4 years ago

MtDNA genomes reveal a relaxation of selective constraints in low-BMI individuals in a Uyghur population

Zhendong Qin, Shi Yan, Lei Li, Xiaofeng Wang, Xiao-Yan Jiang, Li Jin, Hong-Xiang Zheng


Considerable attention has been focused on the effect of deleterious mutations caused by the recent relaxation of selective constraints on human health, including the prevalence of obesity, which might represent an adaptive response of energy-conserving metabolism under the conditions of modern society. Mitochondrial DNA (mtDNA) encoding 13 core subunits of oxidative phosphorylation plays an important role in metabolism. Therefore, we hypothesized that a relaxation of selection constraints on mtDNA and an increase in the proportion of deleterious mutations have played a role in obesity prevalence. In this study, we collected and sequenced the mtDNA genomes of 722 Uyghurs, a typical population with a high prevalence of obesity. We identified the variants that occurred in the Uyghur population for each sample and found that the number of nonsynonymous mutations carried by Uyghur individuals declined with elevation of their BMI (P = 0.015). We further calculated the nonsynonymous and synonymous ratio (N/S) of the high-BMI and low-BMI haplogroups, and the results showed that a significantly higher N/S occurred in the whole mtDNA genomes of the low-BMI haplogroups (0.64) than in that of the high-BMI haplogroups (0.35, P = 0.030) and ancestor haplotypes (0.41, P = 0.032); these findings indicated that low-BMI individuals showed a recent relaxation of selective constraints. In addition, we investigated six clinical characteristics and found that fasting plasma glucose might be correlated with the N/S and selective pressures. We hypothesized that a higher proportion of deleterious mutations led to mild mitochondrial dysfunction, which helps to drive glucose consumption and thereby prevents obesity. Our results provide new insights into the relationship between obesity predisposition and mitochondrial genome evolution.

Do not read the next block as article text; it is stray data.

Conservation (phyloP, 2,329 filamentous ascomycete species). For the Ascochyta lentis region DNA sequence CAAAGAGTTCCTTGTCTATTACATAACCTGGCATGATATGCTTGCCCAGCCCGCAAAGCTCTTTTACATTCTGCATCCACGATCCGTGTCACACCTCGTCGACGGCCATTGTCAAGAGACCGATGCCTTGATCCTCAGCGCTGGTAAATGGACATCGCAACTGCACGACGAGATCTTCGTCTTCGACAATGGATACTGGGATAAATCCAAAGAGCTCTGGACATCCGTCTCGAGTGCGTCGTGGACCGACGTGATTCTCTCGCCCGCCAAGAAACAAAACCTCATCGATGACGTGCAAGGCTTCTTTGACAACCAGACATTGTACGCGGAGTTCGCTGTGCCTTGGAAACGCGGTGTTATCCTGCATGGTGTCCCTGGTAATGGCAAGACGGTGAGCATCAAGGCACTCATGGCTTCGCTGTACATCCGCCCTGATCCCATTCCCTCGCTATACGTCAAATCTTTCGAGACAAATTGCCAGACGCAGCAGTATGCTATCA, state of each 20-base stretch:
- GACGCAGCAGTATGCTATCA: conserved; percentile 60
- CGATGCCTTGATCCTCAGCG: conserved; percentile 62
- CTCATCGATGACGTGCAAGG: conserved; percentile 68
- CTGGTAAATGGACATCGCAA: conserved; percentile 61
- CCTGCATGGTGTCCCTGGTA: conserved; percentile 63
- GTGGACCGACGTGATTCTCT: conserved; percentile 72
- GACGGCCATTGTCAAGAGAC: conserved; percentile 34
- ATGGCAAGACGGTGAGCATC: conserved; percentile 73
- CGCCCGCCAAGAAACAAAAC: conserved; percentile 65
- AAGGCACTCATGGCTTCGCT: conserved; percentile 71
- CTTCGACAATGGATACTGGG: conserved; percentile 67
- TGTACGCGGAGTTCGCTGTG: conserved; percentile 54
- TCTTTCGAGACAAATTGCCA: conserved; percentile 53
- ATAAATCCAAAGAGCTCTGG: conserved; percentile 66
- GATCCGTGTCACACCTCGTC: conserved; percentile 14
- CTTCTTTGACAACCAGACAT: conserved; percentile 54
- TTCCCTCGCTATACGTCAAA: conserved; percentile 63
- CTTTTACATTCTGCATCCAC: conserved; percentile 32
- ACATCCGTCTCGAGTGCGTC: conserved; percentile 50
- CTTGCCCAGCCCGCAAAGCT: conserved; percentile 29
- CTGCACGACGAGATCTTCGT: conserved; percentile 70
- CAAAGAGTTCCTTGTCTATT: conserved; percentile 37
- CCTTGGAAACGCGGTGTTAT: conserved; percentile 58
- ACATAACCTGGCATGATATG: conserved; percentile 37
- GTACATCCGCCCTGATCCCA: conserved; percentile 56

Publisher URL: https://link.springer.com/article/10.1007/s00439-017-1829-0

DOI: 10.1007/s00439-017-1829-0

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